Log of SV Free Spirit and ships company

The chronicles of the schooner Free Spirit and her crew, embarking on an open ended journey upon the great rolling heap. Free Spirit is currently pursuing humanitarian and commercial goals in the Dominican Republic, on the island of Hispaniola. Working under the Ocean Reach USA and Paradigm Research banners, she is serving as logistics headquarters, workshop, and development laboratory for many ongoing projects. This is the log of her journey.....

Web sailfreespirit.blogspot.com
If you are joining us for the first time, click here for an introduction!
Books and more, at the Schooner Free Spirit Chandelry
Clothes and more, at the Free Spirit Logo Shop!

Tuesday, May 15, 2007

Finishing Touches

Here I am grinding away, finishing the last of the stanchions and chain plates on the deck. I started this project in February with the idea of doing a bit at a time.... I was really excited to get them all done, so that I could have an unfinished project out of the way!

A few days later, painted with 3 coats of amerlock.

We had been in quite a quandary over what method of insulation we were going to use for the hull. Because the boat is steel, it is not so much to protect against the cold, but to ward off condensation. We had found an insulating paint that they use on a lot of steel vessels, in industrial applications, but it was going to cost about $700 just to do the Focsul. So Tamer, being the genius that he is, researched for months on the subject, and found what we believe to be a great solution. We bought the above roof paint at Home Depot for $120 for ten gallons.


We added the above product, ThermaCels, to the paint for a cost of $100. This brought our total for 2 thick coats of insulating paint in the Focsul, to $220.

Tamer suited up and ready to go!

After the insulating paint was applied, Tamer then had to apply a total of 3 gallons of Rustoleum. the icing is on the cake! Now the focsul proudly displays a total of about 7 layers of paint!

Here is the boys' future bedroom after the painting was done and the flooring was installed.
It is amazing the look back and see what it looked like before we started. I am anxious to see the results when it is all finished.

Sherron, Tamer's mom, grinding away diligently on the new anchor locker hatch cover. She was sooooo amazing to have here in Florida with us. She not only helped me with my stuff, and played endlessly with the boys, but was always looking for a way to help! She has now been officially awarded the title as one of , "The Girls of Glades" :-)

Tamer, appearing to be headless, giving his Mom a hug.....

Thanks Mom!!


Post a Comment

Links to this post:

Create a Link

<< Home

Introducing Propcalc 4.0

Use Propcalc to easily match your hull with your engine, transmission, and propeller
Put the known data in the top fields, then hit the Update button to get the answers.
Results, of course, should be verified by a Naval Architect or qualified surveyor.
Data is provided for three bladed propellers of average type
For two or four bladed props, use the modifiers shown below.

Fill out the fields as follows:

Vessel LWL (ft) = Waterline length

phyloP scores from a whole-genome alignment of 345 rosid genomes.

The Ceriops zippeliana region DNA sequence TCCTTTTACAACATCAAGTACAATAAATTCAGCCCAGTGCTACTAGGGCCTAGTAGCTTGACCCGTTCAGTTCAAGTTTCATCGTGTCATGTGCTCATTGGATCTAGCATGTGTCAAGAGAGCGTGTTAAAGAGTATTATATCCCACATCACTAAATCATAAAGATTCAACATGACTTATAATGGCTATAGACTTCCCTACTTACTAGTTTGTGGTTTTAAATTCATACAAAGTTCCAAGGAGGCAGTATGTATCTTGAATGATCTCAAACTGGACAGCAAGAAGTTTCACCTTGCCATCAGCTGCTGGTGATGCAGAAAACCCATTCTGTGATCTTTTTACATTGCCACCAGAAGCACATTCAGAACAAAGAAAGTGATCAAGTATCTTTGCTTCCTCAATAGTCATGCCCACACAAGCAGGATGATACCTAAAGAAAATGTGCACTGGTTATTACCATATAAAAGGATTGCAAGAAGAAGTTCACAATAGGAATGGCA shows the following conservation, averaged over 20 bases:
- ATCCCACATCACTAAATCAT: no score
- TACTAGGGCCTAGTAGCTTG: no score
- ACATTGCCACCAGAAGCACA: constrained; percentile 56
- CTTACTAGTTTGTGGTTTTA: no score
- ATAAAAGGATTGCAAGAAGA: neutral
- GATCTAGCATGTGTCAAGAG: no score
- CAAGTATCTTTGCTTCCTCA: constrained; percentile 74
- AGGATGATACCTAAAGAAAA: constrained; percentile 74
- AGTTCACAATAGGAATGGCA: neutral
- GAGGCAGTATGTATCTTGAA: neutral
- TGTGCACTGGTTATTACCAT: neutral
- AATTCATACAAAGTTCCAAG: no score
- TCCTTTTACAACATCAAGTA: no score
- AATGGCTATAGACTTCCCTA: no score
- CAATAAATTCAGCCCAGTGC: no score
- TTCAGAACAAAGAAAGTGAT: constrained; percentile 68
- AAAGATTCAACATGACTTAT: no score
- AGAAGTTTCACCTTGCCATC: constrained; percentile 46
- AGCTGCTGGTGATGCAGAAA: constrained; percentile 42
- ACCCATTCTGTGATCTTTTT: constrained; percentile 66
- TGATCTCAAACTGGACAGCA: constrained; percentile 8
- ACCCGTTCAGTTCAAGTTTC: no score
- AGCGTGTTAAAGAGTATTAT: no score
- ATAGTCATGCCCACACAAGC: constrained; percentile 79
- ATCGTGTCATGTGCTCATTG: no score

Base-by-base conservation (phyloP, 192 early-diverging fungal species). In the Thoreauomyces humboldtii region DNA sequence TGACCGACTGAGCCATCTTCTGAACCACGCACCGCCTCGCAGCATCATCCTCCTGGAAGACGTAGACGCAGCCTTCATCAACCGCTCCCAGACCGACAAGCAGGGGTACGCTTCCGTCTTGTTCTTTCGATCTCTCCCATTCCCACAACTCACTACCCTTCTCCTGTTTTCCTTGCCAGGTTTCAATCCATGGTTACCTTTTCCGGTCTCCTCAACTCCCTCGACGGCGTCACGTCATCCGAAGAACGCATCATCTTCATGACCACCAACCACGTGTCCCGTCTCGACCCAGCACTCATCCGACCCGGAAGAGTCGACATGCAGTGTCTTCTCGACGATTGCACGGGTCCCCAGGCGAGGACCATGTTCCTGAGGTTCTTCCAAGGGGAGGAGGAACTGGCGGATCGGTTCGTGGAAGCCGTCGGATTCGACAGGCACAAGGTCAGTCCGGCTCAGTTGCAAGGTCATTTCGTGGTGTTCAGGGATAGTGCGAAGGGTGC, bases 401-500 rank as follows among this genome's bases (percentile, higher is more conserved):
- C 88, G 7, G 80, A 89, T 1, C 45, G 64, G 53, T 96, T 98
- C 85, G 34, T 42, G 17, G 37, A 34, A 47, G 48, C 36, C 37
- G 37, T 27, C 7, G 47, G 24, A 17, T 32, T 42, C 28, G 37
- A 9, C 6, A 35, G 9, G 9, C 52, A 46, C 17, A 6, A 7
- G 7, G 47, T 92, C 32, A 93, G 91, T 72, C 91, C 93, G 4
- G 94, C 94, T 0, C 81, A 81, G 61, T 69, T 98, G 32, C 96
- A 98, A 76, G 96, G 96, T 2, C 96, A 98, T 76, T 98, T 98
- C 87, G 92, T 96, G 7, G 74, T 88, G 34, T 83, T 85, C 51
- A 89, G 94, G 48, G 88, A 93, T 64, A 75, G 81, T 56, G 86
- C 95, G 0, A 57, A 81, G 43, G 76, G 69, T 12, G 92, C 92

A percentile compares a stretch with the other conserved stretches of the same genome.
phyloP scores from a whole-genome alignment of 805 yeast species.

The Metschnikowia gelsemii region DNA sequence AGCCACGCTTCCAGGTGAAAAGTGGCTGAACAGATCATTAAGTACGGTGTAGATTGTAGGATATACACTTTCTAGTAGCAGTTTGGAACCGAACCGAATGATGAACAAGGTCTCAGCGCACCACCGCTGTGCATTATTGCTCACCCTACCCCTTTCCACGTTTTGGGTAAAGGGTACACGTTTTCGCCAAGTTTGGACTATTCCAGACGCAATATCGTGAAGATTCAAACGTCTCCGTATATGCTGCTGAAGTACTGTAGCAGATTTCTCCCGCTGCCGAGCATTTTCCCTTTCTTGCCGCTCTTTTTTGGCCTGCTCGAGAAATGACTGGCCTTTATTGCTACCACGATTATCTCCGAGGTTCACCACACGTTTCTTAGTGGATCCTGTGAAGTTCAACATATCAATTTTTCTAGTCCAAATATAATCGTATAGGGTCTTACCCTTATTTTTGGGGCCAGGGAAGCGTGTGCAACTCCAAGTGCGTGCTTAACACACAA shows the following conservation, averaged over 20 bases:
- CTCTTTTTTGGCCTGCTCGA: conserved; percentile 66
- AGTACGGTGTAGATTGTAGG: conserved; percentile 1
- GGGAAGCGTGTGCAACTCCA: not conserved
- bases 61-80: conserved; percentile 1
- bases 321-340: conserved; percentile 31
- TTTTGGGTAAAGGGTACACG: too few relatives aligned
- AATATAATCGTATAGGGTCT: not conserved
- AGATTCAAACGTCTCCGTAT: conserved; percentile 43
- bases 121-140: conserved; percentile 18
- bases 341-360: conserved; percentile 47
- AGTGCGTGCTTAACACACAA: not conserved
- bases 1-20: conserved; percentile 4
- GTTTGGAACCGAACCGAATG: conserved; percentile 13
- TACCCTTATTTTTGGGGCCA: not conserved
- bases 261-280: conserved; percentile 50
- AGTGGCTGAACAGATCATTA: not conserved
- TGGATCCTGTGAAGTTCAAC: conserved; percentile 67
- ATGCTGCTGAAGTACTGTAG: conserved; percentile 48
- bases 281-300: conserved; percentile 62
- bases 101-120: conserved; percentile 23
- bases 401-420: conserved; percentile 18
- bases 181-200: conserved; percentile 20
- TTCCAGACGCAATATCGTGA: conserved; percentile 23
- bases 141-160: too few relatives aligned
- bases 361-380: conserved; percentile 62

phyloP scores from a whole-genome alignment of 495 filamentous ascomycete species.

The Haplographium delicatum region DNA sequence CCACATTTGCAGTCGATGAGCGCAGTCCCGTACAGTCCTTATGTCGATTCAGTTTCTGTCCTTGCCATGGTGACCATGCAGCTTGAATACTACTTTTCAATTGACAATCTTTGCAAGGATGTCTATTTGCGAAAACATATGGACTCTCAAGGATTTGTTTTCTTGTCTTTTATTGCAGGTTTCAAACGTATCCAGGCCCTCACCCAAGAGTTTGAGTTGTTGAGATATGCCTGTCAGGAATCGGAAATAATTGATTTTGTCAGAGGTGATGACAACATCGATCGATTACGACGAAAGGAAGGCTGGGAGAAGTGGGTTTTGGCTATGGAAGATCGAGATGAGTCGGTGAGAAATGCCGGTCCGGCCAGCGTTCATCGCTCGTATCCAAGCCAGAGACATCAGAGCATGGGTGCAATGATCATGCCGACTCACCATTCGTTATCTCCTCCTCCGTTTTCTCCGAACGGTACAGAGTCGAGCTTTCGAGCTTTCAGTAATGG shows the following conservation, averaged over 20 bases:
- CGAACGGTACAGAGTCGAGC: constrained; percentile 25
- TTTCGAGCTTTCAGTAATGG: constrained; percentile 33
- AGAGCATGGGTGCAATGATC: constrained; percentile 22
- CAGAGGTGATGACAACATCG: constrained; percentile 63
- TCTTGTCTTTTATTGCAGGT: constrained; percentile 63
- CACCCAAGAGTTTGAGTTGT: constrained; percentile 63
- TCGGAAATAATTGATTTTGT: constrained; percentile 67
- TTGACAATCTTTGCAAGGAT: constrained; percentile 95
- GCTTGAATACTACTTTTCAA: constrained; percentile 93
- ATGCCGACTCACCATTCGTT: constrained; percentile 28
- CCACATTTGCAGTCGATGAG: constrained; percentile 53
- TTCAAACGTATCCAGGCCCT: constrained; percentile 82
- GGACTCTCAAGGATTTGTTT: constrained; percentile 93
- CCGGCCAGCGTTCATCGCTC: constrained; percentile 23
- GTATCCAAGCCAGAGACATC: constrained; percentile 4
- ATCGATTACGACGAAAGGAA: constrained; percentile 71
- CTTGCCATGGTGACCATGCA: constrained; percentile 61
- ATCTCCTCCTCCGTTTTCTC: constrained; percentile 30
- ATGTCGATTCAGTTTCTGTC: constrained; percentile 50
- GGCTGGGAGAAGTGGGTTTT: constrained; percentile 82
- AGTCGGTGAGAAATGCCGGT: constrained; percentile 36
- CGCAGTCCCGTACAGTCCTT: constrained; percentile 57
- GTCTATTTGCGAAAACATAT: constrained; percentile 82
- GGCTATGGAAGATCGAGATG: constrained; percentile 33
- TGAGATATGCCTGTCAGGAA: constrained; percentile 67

Vessel Disp (lbs) = Vessel displacement
(max) HP = Rated Engine Max HP
Engine RPM max = Engine RPM at Max HP
Engine RPM cruise = Desired or estimated cruise rpm
(Cruise or Max) Kts = Speed to work the calculations for
Slip = Propeller efficience. 45% is average for a displacement cruiser.
Gear ratio = 1: Gear ratio of transmission
SL Ratio Adj. = This value will be added (or subtracted, if a negative value) to the calculated S/L ratio.

Key information:

If the "hp required" is greater than the "cruse HP", you have your cruise RPM set too low for your engine parameters.
If the "hp required" is significantly less than the "cruse HP", you have your cruise RPM set too high for your engine parameters.
If the "hp required" is greater than the "Max HP", then your target speed is too high for your engine/hull parameters.
The S/L ratio is calculated automaticaly based on your input. It can be adjusted if necessary, but normally it should be left alone.
If the calculated S/L ratio exceeds S/L MAX, then the results are likely to be non-predictive. Try a lower speed requirement.
SL Ratios of 1.1 - 1.4 are typical of displacement hulls. Semiplaning or planing hulls can go higher.

Typical propeller slip values:

Sailing auxiliary, barges, etc less than 9 Kts............45%
Heavy powerboats, workboats 9 - 15 Kts....................26%
Powerboats, Lightweight Cruisers 15 - 30 Kts..............24%
High speed planing boats 30 - 45 Kts......................20%
V bottom race boats 45 - 90 Kts...........................10%


it is possible to get irrational answers by irrational input , I.E specifying excessive speed for hull type and length
Any attempt to exceed hull speed (1.34 times the square root of the waterline length in feet) with a displacement hull are likely
to fail unless the hull is extremely fine (multihull) or otherwise exceptional. In such cases, an S/L adjustment would be in order.

2 and 4 bladed props:

For two bladed propellers, multiply the diameter by 1.05, and the pitch by 1.01
For four bladed propellers, multiply the diameter by .94, and the pitch by .98

Vessel LWL (ft) =
Vessel Disp (lbs) =
  (max) HP =
  Engine RPM max =
  Engine RPM cruise =
  (Cruise or Max) Kts =
  Slip =
  Gear ratio = 1:
  SL Ratio Adj. =
  Prop rpm max =
  Prop rpm cruise =
  Pitch =
  Diameter =
  Static Thrust =
  Cruise HP =
  Cruise HP% =
  SL Ratio =
  DL Ratio =
  SL Max =
  HP Required =